It should come as some comfort that what you are going through is something that every victim of an affair goes through: a loss of control – one that is temporary. Images fade. Think about any loved one that you’ve lost: doesn’t the image you have in your head begin to blur after so long, without a picture to freshen that mental image?

So even with details of your spouse’s affair, with time, the images you create will fade. What you’re experiencing now is a temporary loss of control over what thoughts and images enter your head. Your mind is obsessing over details, and the reason you feel like you’re going crazy is because you feel out of control.

Here are three methods to help you regain control of your own mind once again:

Method 1: Journal Your Affair Thoughts/Images

To regain control of your thoughts, you need to first understand what’s currently taking up space in your cranium. Sure, they’re negative thoughts and images. You feel awful more than 99% of the time because of them, and you may think every thing in your head is just one big negative thought. But, what do these thoughts consist of?

For about a week, try to capture what’s going on in your head – and write it down in a journal or type it out in a computer journal. You won’t capture every single thought, but you will develop a true picture of what those thoughts and images really are.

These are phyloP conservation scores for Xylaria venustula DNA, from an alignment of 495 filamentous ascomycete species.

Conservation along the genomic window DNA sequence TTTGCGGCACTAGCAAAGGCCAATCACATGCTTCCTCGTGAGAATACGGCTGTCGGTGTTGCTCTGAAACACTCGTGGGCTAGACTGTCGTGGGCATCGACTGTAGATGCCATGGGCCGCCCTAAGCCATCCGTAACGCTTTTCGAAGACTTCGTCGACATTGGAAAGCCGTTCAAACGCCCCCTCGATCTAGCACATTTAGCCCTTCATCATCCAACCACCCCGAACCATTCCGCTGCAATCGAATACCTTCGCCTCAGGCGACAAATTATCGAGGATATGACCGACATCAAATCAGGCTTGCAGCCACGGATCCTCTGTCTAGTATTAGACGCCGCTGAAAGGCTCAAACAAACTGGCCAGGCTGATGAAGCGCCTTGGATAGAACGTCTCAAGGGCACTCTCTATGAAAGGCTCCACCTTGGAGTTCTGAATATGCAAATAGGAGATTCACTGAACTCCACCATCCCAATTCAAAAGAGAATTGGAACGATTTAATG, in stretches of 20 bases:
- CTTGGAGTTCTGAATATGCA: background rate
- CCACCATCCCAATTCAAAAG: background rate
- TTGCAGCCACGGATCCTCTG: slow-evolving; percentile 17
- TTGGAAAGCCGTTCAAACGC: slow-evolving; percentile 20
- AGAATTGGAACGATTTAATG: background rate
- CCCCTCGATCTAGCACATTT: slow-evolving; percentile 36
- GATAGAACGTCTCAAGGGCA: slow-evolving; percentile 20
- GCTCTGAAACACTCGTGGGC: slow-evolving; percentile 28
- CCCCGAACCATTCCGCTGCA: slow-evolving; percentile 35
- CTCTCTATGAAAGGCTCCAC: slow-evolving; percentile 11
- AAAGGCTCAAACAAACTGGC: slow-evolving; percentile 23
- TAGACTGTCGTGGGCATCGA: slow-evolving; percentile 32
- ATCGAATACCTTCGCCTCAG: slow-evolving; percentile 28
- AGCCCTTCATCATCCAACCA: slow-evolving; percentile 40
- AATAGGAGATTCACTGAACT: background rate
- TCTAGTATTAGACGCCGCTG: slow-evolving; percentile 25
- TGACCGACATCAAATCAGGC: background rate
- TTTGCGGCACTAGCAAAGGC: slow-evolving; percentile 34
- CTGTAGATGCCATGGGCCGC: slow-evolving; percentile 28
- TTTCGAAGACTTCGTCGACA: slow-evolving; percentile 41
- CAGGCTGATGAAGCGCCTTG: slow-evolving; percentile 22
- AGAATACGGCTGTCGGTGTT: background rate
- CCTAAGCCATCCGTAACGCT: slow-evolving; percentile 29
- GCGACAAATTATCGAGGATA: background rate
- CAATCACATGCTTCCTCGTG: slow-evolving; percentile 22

Method 2: Determine Affair-Thought Patterns

Once you have a week’s worth of notes from which to work, you can begin to analyze what’s plaguing your mind and causing you repeat pain. Are you seeing certain times of the day these thoughts occur? Any particular recurring themes or images?

Certain patterns will begin to emerge, which brings you one step closer to controlling your thoughts. If you know that, for example, you have thoughts of the affair while driving your car, you can move to method 3, below.

Method 3: Change the pattern

If your drive to and from work is one of the key places during which you have thoughts of the affair, plan to have something along with you to change the pattern. It can be something such as listening to the talking heads on the radio debating the news of the day, or a different radio station played louder than you usually would.

Whatever the pattern is that you’re experiencing, think of – and implement – a strategy to counter it.

Moving through these methods will help you regain a sense of control. By understanding what it is you’re trying to control, you’ll find that what may feel like a 20-ton monster is really not – it’s something that you can manage and tame.

 

My best to you as you regain control of your thoughts and the details of the affair begin to fade.

Do your thoughts feel out of control, as if you’re losing it?

Did you ask your spouse for details before you had thought of the consequences?

If you know specific details, do you think you are better off from knowing them, or do you wish you could put the genie back in the bottle?

Please share your ideas and personal experiences with other members of the community.

Wishing you hope and healing for your marriage,

Stephanie Anderson

Editor-in-Chief

Marriage Sherpa